The Indian media is raising concern about President-elect Donald Trump’s phone conversation with Pakistani Prime Minister Nawaz Sharif and what it might mean for his policies toward the subcontinent.
While on the phone, Trump reportedly told the Pakistani prime minister, “I am ready and willing to play any role that you want me to play to address and find solutions to the outstanding problems.”
These comments, however, should merely be seen as friendly banter that could have been made to almost any foreign leader.
It is not surprising that Pakistani leaders would take advantage of a polite and warm exchange to push their agenda of bringing international attention to the Indo-Pakistani conflict in Kashmir—a long-disputed territory.
Pakistan, which has lost three wars with India—two of them over the status of Kashmir—has sought to use international mediation to wrest Kashmir from India.
It is highly doubtful that the Trump administration will consider inserting itself into the volatile Indo-Pakistani dispute, especially when Trump has signaled his interest in prioritizing deepening ties with India.
Indeed, if there is any useful role the U.S. can play in tamping down tensions between the two nuclear-armed rivals, it is to press Pakistan to crack down on anti-India militants that operate freely in Pakistani territory.
The Indian subcontinent was plunged into crisis on Sept. 18 when Pakistan-based militants attacked an Indian military base in the Kashmir town of Uri, killing 18 Indian soldiers.
Ten days later in response, New Delhi launched surgical strikes across the Line of Control dividing Kashmir in order to neutralize militant bases on Pakistani territory and prevent future attacks against India.
The U.S. avoided directly criticizing India for these operations and instead simply called on both sides to avoid escalation and continue discussions aimed at defusing tensions.
Shortly before news broke about the Indian strikes, U.S. National Security Adviser Susan Rice called on Pakistan “to take effective action to combat and delegitimize United Nations-designated terrorist individuals and entities, including Lashkar-e-Taiba, Jaish-e-Mohammad, and their affiliates.”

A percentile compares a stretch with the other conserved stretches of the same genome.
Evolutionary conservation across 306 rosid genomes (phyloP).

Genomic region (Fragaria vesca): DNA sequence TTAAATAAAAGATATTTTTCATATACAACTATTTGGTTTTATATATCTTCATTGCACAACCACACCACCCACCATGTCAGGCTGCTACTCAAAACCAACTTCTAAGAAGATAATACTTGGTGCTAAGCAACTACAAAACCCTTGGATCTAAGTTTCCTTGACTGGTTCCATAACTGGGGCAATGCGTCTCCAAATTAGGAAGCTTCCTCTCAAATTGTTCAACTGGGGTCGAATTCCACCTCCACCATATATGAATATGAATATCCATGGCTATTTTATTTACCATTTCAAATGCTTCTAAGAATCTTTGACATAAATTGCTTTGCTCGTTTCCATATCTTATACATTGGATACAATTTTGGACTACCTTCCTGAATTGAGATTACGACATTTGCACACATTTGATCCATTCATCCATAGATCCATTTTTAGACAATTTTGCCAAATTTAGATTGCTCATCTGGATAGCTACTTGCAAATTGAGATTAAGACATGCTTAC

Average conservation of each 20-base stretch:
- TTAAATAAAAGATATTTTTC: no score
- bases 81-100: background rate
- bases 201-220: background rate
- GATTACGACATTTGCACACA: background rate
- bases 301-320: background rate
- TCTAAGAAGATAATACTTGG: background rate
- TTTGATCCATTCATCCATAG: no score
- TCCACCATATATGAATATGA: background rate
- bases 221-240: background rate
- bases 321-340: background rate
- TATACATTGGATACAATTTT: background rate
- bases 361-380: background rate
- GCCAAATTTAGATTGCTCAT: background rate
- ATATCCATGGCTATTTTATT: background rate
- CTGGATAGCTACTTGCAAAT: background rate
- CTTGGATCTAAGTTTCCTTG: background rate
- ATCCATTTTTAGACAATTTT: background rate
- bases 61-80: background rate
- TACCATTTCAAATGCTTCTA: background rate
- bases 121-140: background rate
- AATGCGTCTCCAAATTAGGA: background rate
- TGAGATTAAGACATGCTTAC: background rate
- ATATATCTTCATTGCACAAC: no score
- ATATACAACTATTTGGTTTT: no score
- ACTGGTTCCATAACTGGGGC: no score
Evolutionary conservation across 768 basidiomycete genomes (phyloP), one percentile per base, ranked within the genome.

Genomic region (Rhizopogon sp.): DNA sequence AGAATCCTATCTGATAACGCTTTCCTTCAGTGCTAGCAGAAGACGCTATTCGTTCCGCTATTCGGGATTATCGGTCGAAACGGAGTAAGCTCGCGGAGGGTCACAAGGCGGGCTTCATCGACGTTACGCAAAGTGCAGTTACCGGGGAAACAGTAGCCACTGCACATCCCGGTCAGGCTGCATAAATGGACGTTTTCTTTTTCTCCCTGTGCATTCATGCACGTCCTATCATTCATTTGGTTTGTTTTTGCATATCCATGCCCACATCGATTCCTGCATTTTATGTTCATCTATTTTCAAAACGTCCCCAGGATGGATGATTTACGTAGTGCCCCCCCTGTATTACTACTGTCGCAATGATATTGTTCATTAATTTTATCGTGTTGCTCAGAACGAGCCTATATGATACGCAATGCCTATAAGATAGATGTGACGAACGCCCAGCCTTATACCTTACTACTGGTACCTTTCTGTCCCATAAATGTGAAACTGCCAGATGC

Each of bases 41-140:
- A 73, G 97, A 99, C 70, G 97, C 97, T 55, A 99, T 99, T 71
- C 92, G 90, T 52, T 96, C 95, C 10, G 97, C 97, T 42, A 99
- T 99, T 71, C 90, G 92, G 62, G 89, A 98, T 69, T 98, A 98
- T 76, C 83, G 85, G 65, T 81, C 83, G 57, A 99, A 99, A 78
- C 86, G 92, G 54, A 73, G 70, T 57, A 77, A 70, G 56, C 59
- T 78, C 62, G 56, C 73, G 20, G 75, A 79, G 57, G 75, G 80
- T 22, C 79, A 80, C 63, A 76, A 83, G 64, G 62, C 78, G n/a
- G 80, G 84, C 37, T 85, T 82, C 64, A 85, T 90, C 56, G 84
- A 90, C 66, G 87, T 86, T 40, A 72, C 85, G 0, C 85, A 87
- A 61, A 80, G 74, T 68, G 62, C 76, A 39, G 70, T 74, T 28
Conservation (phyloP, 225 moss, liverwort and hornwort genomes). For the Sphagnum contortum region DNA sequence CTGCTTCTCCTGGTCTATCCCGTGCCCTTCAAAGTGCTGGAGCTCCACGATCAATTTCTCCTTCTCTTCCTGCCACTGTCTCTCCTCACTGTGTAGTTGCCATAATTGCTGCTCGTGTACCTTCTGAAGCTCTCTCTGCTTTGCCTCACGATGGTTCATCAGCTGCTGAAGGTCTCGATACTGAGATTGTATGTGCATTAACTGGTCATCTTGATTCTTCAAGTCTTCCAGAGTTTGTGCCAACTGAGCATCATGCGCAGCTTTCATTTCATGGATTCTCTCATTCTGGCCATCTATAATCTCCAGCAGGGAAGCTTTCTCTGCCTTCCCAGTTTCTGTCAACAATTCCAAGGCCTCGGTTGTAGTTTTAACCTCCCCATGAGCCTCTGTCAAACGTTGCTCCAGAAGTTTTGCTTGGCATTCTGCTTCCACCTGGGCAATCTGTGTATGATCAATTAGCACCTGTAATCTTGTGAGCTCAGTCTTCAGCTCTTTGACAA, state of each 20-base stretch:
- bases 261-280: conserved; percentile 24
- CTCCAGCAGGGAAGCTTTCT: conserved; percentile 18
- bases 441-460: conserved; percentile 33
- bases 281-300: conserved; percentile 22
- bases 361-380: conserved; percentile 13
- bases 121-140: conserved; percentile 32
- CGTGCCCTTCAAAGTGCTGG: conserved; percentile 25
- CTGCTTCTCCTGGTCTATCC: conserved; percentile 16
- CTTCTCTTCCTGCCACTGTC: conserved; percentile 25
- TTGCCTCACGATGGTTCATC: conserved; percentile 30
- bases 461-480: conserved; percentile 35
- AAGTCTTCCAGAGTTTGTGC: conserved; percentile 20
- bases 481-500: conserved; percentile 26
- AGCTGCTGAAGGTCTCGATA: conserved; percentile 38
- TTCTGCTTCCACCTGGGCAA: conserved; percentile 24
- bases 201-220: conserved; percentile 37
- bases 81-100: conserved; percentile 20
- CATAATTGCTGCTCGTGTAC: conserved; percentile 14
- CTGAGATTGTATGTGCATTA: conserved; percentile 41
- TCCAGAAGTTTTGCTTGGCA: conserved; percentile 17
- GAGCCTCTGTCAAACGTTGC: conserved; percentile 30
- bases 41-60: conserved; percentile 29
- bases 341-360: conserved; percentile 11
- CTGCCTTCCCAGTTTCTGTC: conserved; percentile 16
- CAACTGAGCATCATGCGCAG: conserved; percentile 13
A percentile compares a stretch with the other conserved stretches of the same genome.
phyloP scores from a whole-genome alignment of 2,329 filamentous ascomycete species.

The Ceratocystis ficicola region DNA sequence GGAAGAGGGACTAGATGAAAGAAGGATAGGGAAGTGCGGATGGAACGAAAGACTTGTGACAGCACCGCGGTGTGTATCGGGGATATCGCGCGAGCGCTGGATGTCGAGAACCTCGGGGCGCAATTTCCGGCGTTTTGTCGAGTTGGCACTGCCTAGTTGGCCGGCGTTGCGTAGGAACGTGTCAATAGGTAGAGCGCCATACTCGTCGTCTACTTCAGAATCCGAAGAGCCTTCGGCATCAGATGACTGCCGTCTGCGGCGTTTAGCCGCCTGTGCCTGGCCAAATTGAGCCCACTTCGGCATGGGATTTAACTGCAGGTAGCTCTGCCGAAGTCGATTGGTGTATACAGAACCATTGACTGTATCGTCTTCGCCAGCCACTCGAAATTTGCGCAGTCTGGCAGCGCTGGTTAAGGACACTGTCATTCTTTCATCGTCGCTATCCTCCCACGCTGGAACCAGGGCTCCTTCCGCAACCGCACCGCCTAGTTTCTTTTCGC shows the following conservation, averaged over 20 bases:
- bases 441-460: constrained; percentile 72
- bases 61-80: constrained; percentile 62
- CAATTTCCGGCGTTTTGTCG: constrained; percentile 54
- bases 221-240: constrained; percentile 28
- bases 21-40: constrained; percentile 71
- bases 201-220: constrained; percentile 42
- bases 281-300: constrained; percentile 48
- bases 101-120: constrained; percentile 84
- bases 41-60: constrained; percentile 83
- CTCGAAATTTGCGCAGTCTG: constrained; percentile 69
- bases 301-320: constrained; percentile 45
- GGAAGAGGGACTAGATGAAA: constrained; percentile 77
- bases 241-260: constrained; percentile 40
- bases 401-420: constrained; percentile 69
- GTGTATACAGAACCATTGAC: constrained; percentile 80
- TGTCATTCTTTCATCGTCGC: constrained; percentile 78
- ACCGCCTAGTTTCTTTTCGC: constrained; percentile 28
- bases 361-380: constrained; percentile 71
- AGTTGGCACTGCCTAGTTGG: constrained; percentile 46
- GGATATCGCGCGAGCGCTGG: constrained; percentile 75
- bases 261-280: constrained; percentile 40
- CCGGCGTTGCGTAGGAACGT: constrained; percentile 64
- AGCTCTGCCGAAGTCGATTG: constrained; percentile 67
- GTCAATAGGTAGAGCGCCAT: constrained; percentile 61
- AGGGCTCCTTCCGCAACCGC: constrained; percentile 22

The U.S. handling of India-Pakistan relations is a delicate matter. It is important for U.S. officials to avoid the mediation trap and any illusion that the U.S. itself can resolve this nearly 70-year-old dispute.
While the U.S. in the past has been helpful in defusing crises and preventing all-out wars between the nuclear-armed nations, any hint of the U.S. trying to mediate a political solution to Kashmir only throws fuel on the fire and encourages more violence.
It is likely that the Sept. 18 attack on the Indian military base was aimed at bringing international attention to the issue around the same time that the 2016 U.N. General Assembly was getting underway.
The Uri attack was the second major Pakistani provocation in the space of nine months. In early January, a Pakistan-based militant group, the Jaish-e-Mohammad, attacked an Indian air base at Pathankot.
The Uri attack demonstrates Pakistan’s willingness to up the ante in order to draw international attention to Kashmir at a time when civil protests had been wracking the region.
The U.S. must demonstrate that such Pakistani behavior is unacceptable and will have consequences.
Congress has already sanctioned Pakistan for its continued support of terrorist groups that attack in Afghanistan, and it must now do the same for Pakistan’s failure to crack down on those attacking India.